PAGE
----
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Ira Glass Recommends These ‘This American Life’ Episodes

Ira Glass Recommends These ‘This American Life’ Episodes

The New York Times and “This American Life” formed a new partnership this year, and one of my favorite things about it is that we get to bring the sho

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The New York Times and “This American Life” formed a new partnership this year, and one of my favorite things about it is that we get to bring the show’s vast archive (more than 700 episodes!) to The Times’s audience.

For Thanksgiving listening in a year when so many of us are not with our families because of the pandemic, I’ve picked some shows about family, and some episodes about other stuff, too. I’ve included my favorite interview, possibly my best, I’ve ever done. Listen while cooking or traveling (if you’re risking it) or while doing your Black Friday shopping online.

ImageA mother in Madison, N.J. returns home to her three children and the babysitter in 1947.
Credit…Rae Russel/Getty Images

Babysitting

What really happens when family members babysit, and Ira’s true feelings about Mary Poppins. Original air date Jan. 5, 2001.

Stories of babysitters — and what goes on while Mom and Dad are away that Mom and Dad never find out about. That includes the story of two teenagers who decide to invent children to babysit, as an excuse to get out of their own house.

The interview that ends this show is my favorite interview I’ve ever done, and maybe my best.

Credit…Christopher Furlong/Getty Images

In Dog We Trust

To what degree can pets replace people in our lives and affect family dynamics? Original air date March 10, 2000.

Because we love our pets, they can also awaken all the other feelings that can accompany love: jealousy, anger, dependence. An episode about dogs, cats and armadillos that live in our homes — and how much they alter family dynamics.

The Ghost of Bobby Dunbar

In 2004, Bobby Dunbar’s granddaughter discovered a secret beneath the legend of her grandfather’s kidnapping. Original air date March 14, 2008.

Among these family stories, I wanted to include a family mystery. Yes, this is a dark one! In 1912, a 4-year-old boy named Bobby Dunbar went missing in a swamp in Louisiana. Eight months later, he was found in the hands of a wandering handyman in Mississippi — or was he?

Credit…The Asahi Shimbun, via Getty Images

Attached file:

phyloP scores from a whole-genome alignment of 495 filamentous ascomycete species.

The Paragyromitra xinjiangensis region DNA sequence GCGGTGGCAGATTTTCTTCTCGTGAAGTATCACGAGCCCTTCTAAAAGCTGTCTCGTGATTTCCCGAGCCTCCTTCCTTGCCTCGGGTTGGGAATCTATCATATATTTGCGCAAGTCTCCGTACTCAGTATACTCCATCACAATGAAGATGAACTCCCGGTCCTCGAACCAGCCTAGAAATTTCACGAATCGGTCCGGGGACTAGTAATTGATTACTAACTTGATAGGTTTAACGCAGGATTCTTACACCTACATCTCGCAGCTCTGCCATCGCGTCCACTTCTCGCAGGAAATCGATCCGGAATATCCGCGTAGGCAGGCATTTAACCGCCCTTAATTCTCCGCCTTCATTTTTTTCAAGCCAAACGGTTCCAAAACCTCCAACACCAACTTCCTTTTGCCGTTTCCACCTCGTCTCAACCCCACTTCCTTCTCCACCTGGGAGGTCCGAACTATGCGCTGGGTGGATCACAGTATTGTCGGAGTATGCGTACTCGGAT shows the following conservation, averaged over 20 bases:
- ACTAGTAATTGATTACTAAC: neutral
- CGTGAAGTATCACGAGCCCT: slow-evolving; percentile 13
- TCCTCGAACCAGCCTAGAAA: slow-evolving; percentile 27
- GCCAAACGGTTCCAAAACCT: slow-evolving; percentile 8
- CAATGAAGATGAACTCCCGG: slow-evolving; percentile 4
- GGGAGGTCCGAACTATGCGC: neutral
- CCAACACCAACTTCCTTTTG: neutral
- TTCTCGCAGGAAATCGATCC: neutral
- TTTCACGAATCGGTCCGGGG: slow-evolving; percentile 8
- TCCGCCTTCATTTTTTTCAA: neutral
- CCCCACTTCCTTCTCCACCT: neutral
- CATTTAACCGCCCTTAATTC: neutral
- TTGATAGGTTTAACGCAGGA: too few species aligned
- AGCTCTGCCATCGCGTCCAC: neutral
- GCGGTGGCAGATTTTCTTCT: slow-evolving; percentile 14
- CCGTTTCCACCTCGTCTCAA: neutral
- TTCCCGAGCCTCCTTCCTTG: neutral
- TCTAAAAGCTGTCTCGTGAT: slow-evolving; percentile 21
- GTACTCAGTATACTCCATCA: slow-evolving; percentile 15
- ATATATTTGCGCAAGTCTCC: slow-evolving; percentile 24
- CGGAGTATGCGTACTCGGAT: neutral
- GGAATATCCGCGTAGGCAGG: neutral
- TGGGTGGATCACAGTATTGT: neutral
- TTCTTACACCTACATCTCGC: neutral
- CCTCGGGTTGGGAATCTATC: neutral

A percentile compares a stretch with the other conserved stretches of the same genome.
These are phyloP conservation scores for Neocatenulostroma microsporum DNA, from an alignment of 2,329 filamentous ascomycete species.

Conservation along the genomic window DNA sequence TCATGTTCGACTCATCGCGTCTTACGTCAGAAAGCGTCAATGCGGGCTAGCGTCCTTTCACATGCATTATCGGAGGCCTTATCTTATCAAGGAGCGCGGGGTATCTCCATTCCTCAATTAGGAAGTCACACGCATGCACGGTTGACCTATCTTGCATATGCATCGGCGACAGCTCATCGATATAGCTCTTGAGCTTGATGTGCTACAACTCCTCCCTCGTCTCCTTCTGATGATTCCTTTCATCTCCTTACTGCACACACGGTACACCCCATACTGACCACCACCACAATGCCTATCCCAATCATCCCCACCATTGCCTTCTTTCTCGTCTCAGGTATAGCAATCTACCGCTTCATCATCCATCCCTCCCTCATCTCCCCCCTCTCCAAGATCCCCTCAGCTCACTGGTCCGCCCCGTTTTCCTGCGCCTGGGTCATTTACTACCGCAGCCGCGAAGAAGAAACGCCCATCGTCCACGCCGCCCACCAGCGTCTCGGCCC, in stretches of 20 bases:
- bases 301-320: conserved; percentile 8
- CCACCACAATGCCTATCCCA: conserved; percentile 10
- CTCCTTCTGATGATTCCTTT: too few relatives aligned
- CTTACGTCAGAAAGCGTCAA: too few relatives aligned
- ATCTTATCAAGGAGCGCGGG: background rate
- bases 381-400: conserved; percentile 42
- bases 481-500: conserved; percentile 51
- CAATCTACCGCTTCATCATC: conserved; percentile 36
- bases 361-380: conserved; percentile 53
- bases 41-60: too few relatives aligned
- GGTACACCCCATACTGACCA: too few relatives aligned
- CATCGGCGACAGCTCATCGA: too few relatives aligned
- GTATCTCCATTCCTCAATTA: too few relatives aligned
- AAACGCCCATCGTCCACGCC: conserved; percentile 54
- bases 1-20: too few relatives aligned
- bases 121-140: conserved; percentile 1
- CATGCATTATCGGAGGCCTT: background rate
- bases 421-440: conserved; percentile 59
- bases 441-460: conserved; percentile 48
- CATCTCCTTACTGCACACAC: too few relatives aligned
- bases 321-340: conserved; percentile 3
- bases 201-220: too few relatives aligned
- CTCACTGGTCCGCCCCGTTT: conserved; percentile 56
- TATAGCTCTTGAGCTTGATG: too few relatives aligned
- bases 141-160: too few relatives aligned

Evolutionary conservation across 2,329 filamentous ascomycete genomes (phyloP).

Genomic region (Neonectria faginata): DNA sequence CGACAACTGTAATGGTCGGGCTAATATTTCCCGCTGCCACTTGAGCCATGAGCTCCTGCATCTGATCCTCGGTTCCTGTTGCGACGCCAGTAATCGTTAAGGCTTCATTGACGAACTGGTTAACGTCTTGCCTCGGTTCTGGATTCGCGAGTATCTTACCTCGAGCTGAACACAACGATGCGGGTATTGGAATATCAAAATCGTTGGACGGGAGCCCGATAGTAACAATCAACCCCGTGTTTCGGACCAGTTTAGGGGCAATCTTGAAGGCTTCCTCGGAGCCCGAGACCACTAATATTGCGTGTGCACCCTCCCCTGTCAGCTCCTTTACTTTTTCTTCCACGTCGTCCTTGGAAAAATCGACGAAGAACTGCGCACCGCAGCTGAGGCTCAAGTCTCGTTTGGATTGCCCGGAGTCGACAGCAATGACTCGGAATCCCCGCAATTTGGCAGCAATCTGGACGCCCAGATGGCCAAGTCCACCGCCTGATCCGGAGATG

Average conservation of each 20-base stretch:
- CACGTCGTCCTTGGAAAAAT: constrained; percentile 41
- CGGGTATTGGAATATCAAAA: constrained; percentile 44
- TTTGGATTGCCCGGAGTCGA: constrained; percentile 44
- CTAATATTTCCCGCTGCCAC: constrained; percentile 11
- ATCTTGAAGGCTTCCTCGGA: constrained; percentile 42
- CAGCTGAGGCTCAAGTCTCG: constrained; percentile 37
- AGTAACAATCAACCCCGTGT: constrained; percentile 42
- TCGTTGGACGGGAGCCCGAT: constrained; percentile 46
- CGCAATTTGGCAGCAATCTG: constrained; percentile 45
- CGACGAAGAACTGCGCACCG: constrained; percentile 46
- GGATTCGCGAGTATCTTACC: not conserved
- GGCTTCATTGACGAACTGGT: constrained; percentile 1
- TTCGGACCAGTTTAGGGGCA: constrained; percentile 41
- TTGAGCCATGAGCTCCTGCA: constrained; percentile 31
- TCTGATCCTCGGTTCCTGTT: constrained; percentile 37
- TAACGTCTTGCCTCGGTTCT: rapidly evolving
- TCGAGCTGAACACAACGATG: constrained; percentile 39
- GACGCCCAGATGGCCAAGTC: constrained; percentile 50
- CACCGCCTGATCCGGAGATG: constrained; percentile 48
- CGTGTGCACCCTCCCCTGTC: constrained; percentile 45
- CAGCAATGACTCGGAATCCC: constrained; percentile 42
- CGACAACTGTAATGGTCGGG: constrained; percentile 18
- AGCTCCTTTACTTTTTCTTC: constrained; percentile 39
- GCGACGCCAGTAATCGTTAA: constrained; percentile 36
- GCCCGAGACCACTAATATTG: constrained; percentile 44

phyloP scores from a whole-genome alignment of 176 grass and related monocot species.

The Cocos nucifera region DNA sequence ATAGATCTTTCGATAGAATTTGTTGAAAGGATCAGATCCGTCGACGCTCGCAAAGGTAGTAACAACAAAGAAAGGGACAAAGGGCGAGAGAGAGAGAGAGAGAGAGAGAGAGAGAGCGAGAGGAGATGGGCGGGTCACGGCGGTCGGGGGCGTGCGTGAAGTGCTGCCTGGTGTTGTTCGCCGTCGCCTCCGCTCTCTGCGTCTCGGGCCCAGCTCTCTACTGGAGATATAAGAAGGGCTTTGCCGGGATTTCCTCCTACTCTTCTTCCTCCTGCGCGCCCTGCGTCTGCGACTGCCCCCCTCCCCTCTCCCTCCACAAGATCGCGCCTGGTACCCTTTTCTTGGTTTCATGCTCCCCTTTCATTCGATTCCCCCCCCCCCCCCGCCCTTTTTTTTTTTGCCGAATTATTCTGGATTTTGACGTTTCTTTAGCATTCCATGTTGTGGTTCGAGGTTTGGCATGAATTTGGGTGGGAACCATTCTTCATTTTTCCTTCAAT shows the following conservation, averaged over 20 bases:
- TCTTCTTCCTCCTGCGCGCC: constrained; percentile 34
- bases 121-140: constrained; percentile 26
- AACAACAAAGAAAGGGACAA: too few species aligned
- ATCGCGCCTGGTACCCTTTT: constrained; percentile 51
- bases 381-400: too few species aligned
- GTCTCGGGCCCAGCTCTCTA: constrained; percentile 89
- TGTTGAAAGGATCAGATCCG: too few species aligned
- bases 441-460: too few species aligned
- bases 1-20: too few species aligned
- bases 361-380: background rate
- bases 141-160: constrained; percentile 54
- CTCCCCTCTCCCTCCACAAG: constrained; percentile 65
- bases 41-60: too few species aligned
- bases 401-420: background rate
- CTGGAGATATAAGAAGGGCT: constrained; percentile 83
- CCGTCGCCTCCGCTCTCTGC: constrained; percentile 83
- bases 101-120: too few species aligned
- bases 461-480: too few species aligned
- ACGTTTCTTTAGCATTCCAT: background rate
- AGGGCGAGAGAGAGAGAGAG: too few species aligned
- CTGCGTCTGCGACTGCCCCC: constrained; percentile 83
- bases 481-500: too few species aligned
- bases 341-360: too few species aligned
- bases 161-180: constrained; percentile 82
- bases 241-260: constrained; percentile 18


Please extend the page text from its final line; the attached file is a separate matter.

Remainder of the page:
One Last Thing Before I Go

Stories where ordinary people rise to see death standing there, open their mouths and something amazing happens. Original air date Sept. 23, 2016.

So many families this year have lost people to Covid-19. It got me thinking about the wind telephone, which a man set up after the earthquake and tsunami that hit Japan in 2011. It’s an old-fashioned telephone booth families use to “call” their loved ones who died in that natural disaster. That story’s paired in this episode with the story of a father and son trying to sidestep future grief and regret, by staging a very awkward family reunion.

Credit…Universal Images Group, via Getty Images

Little War on the Prairie

This show about Native Americans and settlers was first broadcast on Thanksgiving weekend Nov. 23, 2012, on the 150th anniversary of the war.

One of my public radio colleagues, John Biewen, grew up in Mankato, Minn., and says nobody ever talked about the most important historical event ever to happen there: In 1862, it was the site of the largest mass execution in U.S. history. Thirty-eight Dakota Indians were hanged after a war with white settlers, at the order of Abraham Lincoln. He set out to uncover the story, and to figure out why nobody talked about it when he was a kid.



Credit…Valero Doval

The Show of Delights

Counterprogramming against coronavirus, election news and everything else that was so hard this year. Original air date Jan. 31, 2020.

In these dark, combative times, my co-worker Bim Adewunmi suggested we try the most radical counterprogramming imaginable: an episode made up entirely of stories about delight. She co-hosts the episode, which is inspired partly by the poet Ross Gay, who said people who don’t take the time to honor the things they take delight in are negligent. But more important, they should share the things they take delight in.

Credit…Barry Glass

The Magic Show

Magicians say it can take years to create and polish a new magic trick. We’ll deconstruct one of them. Original air date June 30, 2017.

Just a few years before I landed the internship at NPR that started me in radio, I had another career: I was a kid magician. So was my colleague at “This American Life,” David Kestenbaum. In this episode, we dive into something we were too untalented for back then — how magicians go about inventing incredible tricks.

Source: | This article originally belongs to Nytimes.com

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